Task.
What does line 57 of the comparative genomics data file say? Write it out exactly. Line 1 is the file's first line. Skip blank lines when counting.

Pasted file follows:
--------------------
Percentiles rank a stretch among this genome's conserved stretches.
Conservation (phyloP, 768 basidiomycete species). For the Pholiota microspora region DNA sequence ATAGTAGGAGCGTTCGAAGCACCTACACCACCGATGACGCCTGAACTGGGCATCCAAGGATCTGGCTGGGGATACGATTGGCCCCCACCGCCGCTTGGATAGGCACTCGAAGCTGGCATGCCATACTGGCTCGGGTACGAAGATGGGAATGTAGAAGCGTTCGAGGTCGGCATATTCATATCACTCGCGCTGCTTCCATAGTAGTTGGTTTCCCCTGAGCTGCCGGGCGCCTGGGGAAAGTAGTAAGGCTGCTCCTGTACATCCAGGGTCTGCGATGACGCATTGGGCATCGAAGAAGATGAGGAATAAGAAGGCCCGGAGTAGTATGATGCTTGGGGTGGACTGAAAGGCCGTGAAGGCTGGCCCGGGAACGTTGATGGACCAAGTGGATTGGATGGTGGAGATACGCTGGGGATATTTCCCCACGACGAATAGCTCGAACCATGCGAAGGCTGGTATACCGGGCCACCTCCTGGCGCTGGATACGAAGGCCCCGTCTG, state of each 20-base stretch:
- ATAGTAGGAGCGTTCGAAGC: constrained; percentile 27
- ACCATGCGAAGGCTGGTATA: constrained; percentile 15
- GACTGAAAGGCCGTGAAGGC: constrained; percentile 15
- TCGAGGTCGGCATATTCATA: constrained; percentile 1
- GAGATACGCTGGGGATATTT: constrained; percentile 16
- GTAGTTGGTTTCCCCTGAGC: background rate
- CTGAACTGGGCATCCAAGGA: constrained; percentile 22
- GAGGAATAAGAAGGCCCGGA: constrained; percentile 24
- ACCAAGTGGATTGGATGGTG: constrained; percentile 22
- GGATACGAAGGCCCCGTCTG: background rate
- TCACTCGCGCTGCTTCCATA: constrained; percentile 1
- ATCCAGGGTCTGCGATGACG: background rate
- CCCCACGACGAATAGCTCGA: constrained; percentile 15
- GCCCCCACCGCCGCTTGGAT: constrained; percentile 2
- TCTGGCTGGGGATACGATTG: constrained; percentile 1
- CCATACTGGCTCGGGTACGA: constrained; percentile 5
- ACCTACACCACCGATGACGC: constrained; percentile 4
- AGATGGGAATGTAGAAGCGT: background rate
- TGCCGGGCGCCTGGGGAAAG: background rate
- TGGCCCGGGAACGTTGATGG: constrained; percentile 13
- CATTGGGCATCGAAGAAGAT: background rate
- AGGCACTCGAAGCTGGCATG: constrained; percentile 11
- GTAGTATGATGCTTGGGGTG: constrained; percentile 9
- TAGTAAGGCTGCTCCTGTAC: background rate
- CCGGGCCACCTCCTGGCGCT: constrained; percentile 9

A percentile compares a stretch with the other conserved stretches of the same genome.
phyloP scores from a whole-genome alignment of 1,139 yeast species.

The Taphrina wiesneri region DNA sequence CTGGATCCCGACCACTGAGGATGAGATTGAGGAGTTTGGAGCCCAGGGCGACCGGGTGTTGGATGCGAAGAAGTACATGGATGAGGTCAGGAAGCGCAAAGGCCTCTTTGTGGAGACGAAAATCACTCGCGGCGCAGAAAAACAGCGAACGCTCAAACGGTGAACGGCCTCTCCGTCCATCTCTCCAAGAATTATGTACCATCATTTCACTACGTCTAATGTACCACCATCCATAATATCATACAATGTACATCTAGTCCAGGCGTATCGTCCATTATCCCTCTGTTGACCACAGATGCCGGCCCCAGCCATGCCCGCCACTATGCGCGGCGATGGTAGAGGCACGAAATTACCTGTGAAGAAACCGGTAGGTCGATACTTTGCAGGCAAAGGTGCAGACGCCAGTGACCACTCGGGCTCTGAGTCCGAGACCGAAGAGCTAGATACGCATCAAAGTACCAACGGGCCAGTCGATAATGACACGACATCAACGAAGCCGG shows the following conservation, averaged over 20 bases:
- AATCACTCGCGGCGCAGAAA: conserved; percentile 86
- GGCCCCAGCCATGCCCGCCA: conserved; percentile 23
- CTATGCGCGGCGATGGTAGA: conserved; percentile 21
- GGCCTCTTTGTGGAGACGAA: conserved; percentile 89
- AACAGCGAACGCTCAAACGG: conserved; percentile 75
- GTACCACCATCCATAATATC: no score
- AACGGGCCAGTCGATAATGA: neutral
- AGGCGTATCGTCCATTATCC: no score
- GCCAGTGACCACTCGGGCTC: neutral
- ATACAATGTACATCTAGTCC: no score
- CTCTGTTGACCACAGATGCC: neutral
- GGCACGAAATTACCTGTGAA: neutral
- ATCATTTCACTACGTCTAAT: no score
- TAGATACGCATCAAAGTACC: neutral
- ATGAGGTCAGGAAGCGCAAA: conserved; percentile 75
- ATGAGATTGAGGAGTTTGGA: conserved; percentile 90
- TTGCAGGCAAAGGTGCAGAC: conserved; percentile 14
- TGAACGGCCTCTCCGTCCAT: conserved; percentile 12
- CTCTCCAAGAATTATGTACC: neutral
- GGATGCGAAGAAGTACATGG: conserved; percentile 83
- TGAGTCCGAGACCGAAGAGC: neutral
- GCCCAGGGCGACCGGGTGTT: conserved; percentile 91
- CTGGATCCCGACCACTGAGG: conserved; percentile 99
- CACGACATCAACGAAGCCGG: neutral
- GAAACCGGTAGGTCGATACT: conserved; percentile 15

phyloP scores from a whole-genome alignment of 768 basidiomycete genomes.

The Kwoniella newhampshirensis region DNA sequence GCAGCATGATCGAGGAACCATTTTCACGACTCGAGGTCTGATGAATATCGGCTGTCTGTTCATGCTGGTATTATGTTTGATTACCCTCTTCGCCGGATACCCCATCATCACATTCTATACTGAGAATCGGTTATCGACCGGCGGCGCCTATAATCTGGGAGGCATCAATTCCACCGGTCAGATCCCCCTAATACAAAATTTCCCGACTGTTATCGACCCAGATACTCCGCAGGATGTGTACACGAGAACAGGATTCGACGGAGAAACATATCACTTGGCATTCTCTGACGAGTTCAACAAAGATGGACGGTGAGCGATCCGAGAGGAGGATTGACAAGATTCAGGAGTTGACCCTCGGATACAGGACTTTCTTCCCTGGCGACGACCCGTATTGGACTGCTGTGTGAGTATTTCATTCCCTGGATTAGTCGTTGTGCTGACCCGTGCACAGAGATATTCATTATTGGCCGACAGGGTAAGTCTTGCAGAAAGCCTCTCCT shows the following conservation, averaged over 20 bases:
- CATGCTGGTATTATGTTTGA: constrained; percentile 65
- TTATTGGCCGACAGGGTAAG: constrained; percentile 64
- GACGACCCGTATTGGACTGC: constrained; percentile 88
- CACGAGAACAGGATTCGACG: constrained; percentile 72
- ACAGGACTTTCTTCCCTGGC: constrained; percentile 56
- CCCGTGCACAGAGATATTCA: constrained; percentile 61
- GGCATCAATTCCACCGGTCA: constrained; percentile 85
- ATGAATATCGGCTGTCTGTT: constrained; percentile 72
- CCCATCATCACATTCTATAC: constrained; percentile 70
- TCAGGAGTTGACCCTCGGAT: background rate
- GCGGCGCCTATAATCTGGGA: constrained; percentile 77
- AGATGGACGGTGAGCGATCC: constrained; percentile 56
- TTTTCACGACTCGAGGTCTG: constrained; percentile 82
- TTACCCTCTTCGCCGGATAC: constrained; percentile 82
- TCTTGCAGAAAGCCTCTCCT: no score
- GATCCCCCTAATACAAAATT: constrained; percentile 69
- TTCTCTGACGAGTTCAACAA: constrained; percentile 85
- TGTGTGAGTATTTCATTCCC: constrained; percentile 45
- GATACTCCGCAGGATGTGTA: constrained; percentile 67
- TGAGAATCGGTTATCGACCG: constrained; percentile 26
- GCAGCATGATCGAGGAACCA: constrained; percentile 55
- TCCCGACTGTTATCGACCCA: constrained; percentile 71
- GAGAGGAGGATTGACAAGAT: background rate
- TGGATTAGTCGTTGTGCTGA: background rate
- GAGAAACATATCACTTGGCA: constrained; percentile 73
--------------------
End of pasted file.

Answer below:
The Kwoniella newhampshirensis region DNA sequence GCAGCATGATCGAGGAACCATTTTCACGACTCGAGGTCTGATGAATATCGGCTGTCTGTTCATGCTGGTATTATGTTTGATTACCCTCTTCGCCGGATACCCCATCATCACATTCTATACTGAGAATCGGTTATCGACCGGCGGCGCCTATAATCTGGGAGGCATCAATTCCACCGGTCAGATCCCCCTAATACAAAATTTCCCGACTGTTATCGACCCAGATACTCCGCAGGATGTGTACACGAGAACAGGATTCGACGGAGAAACATATCACTTGGCATTCTCTGACGAGTTCAACAAAGATGGACGGTGAGCGATCCGAGAGGAGGATTGACAAGATTCAGGAGTTGACCCTCGGATACAGGACTTTCTTCCCTGGCGACGACCCGTATTGGACTGCTGTGTGAGTATTTCATTCCCTGGATTAGTCGTTGTGCTGACCCGTGCACAGAGATATTCATTATTGGCCGACAGGGTAAGTCTTGCAGAAAGCCTCTCCT shows the following conservation, averaged over 20 bases: